Cura is developed and also constantly maintained by the 3D printer manufacturer Ultimaker. This software has been released to the public for free, and builds its presence in open source communities. What makes Ultimaker special is that they made Cura compatible with competitor 3D printers. This helped with building the support and following for their slicer software.
One great option with Cura is that it is a software compatible with many file formats. This will be convenient for those that don’t own an Ultimaker machine.
For absolute beginners, Cura will be able to walk you through simple things such as the printing time, toolpath and material estimates. With over 200 settings to play with, this is a program thats run fast, and also allows you to print with more than one material. Experts in the industry say that Cura provides good and consistent results!
Advanced users can also indulge in the Ultimaker Cura Enterprise, a slicer software that is created for professionals. The annual fee of $300 gives you full technical support, and allows you to add cutting-edge licensed plugins from the Ultimaker Marketplace.
Simplify3D is a software for professionals. It accommodates many 3D printer models, with over 100 3D printer profiles currently available. Even if your printer model isn’t on the official list, you can still add a profile of your own.
There is a high level of customizability with this program as you can import, scale, rotate and even repair your 3D model to perfection. Compatible with STL, OBJ and 3MF files, this software will load your printable files really fast.
For professionals, Simplify3D will be a delight to use as there are many advanced settings available. This includes the adjustment of extruders, layer control, temperature and cooling settings!
ABS stands for (Acrylonitrile Butadiene Styrene). It has a long history in the 3D printing industry and was one of the first plastics that was used by industrial-level printers. Fast forward to our modern day, ABS is still an amazing material to be used because of its affordability and mechanical properties.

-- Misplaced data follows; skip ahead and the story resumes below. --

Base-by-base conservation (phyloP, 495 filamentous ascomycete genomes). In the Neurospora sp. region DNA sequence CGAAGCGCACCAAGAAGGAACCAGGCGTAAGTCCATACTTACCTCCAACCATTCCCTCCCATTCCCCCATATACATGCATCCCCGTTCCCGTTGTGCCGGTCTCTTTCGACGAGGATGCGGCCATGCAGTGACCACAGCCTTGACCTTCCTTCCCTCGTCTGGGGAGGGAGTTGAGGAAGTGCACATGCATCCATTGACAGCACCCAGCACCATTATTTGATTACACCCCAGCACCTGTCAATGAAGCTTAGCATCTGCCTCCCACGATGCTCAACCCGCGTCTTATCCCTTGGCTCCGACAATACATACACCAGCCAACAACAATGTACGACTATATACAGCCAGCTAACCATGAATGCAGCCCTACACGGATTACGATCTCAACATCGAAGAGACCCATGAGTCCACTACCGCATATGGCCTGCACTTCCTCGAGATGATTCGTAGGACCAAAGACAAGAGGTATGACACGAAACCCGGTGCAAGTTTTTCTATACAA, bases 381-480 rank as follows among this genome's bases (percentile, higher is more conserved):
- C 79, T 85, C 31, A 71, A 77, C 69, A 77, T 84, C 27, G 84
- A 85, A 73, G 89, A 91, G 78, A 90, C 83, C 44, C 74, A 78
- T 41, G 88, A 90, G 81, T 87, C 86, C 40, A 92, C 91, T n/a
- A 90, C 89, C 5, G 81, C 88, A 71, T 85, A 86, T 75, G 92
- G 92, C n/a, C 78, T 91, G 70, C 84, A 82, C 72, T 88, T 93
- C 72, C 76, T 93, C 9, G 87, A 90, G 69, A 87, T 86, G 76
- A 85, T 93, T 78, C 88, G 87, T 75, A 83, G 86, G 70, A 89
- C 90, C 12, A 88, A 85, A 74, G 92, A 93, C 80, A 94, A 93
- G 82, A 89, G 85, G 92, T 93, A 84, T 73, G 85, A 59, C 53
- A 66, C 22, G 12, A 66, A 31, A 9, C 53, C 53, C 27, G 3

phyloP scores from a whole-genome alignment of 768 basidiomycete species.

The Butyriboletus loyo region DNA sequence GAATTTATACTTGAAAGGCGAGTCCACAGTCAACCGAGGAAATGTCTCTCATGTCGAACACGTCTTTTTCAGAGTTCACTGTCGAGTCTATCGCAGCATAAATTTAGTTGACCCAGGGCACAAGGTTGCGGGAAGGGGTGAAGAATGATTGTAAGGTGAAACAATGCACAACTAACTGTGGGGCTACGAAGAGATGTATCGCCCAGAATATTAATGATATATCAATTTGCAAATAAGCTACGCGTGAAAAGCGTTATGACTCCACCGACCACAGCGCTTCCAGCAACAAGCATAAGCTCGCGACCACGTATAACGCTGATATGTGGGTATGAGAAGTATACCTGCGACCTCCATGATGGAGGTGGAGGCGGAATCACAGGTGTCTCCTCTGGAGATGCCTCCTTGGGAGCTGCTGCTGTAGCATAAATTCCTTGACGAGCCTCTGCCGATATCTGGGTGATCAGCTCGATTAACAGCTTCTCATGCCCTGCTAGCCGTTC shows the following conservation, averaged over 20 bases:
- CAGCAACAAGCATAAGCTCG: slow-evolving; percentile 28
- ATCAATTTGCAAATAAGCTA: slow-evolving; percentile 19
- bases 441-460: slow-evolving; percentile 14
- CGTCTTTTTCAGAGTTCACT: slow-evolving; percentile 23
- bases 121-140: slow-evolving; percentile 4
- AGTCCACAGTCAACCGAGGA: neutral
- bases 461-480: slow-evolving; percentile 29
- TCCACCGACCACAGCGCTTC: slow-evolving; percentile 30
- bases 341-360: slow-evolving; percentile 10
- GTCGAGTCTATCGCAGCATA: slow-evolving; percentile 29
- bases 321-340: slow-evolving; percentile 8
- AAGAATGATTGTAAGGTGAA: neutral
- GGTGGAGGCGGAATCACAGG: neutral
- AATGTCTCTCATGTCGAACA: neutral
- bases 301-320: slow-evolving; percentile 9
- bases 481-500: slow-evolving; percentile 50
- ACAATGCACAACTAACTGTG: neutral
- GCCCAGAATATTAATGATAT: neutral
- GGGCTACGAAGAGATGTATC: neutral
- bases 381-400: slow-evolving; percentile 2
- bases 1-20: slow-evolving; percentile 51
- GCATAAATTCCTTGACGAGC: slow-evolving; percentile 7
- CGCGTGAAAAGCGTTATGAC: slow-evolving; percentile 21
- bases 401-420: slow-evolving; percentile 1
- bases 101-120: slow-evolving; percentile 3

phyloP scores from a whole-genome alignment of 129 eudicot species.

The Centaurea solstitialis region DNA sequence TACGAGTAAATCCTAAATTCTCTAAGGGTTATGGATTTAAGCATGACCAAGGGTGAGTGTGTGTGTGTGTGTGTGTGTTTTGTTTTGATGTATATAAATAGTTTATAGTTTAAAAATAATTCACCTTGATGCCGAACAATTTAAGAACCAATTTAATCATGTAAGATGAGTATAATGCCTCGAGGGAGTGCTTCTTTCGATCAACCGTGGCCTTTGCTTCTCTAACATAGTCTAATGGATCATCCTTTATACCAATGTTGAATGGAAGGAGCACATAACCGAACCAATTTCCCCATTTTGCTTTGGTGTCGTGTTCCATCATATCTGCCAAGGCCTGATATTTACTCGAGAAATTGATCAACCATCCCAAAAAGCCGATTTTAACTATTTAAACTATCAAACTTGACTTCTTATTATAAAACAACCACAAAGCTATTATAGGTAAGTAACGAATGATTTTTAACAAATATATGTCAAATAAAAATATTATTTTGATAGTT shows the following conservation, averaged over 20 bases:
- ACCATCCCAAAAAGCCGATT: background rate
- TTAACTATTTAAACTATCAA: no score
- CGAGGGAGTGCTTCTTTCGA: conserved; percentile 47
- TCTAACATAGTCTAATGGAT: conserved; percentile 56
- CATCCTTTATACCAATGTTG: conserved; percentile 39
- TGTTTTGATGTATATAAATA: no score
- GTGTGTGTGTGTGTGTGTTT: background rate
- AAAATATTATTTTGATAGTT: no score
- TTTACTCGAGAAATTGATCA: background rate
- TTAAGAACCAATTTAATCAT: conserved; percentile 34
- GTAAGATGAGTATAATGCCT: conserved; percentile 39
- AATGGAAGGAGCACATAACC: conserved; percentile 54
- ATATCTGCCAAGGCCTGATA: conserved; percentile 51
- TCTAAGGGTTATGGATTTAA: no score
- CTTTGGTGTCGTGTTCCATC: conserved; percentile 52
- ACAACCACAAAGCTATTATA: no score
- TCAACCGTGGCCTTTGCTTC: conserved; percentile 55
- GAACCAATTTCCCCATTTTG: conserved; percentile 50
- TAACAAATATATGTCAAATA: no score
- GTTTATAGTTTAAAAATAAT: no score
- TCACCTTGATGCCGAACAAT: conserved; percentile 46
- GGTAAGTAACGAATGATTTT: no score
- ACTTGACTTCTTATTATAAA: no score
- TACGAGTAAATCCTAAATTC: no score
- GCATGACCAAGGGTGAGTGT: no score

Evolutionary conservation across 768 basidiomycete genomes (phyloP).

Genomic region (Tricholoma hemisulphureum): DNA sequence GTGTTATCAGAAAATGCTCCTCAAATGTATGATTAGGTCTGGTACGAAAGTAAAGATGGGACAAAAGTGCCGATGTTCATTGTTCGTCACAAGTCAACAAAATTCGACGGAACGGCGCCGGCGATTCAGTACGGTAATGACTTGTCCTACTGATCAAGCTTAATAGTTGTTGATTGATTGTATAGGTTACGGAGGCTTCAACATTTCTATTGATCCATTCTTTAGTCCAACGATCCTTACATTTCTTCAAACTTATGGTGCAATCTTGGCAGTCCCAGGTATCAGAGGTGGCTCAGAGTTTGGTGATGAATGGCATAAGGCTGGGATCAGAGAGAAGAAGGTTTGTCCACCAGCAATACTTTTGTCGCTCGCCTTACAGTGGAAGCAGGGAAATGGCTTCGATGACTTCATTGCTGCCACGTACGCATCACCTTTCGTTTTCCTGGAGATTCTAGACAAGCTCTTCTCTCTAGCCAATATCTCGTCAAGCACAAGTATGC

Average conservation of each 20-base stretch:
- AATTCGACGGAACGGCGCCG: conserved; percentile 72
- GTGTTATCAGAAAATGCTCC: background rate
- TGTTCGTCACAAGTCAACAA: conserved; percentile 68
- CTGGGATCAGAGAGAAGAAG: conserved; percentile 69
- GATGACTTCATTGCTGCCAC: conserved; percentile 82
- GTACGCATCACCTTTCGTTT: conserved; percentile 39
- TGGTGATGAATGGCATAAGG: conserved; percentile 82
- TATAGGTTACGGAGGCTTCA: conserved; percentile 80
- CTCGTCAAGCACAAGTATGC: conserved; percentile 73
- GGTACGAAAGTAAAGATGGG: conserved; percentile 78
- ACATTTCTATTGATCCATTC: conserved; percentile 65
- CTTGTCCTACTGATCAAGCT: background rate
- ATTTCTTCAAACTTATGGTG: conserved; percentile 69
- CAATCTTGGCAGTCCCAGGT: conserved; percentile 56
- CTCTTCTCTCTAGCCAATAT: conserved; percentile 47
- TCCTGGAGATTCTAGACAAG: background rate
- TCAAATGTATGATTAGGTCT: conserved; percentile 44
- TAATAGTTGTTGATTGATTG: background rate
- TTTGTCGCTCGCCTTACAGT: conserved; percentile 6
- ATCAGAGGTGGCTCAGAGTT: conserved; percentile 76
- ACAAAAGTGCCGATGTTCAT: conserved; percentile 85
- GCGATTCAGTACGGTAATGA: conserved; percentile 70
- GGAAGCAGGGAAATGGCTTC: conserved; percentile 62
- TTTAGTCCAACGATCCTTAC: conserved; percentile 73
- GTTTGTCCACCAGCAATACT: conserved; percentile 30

Many hobbyists and professionals will choose ABS because of its resistance to impact. This makes the material very suitable for objects that will be subject to a lot of wear and tear.
ABS plastic is also best suited for objects that will be exposed to the outdoors and high temperature weather elements.
As you explore this material, do take note that it is best that you’re printing this material in a place that is well ventilated.
3D printing plastics are lightweight materials with a wide range of physical properties, suitable for both prototyping purposes and some functional applications.
Plastics are either thermoplastics (with FDM or SLS), which are generally more suited for functional applications, or thermosets (with SLA/DLP or Material Jetting), which are generally more suited for applications that require good visual appearance.
Examples of 3D Printing
3D printing includes many kinds of technologies and materials in a wide range of industries. In each industry, 3D printed objects are used in a variety of practical applications.
Here’s a quick overview:
Industrial part for the Automative Industry
Building Models for Architects
Props, Home Improvement, Design
How does 3D Printing Work?
It all starts with a 3D model design. You can choose to create one of your own, or purchase or download a pre-designed one online. Let’s take a look at the software used to create 3D models!
Find a Design to print
What if you’re new to 3D printing and want to play around with well vetted and tested out designs? Here are some amazing online resources you should check out!
- Thingiverse → This website is extremely popular with hobbyists as it carries thousands of amazing 3D printable files.
- MyMiniFactory → Another widely popular online repository with free 3D models.
- Cults → This is an online marketplace that carries high quality models done by professional designers, and curated collections that are connected with big companies
- Pinshape → This is an online marketplace that sells 3D printable files, and also includes some free files as well. Their files mostly are targeted towards hobbyists.
- GrabCAD → An online repository of many 3D models that also includes some 3D printable files, focusing mainly on engineering professionals.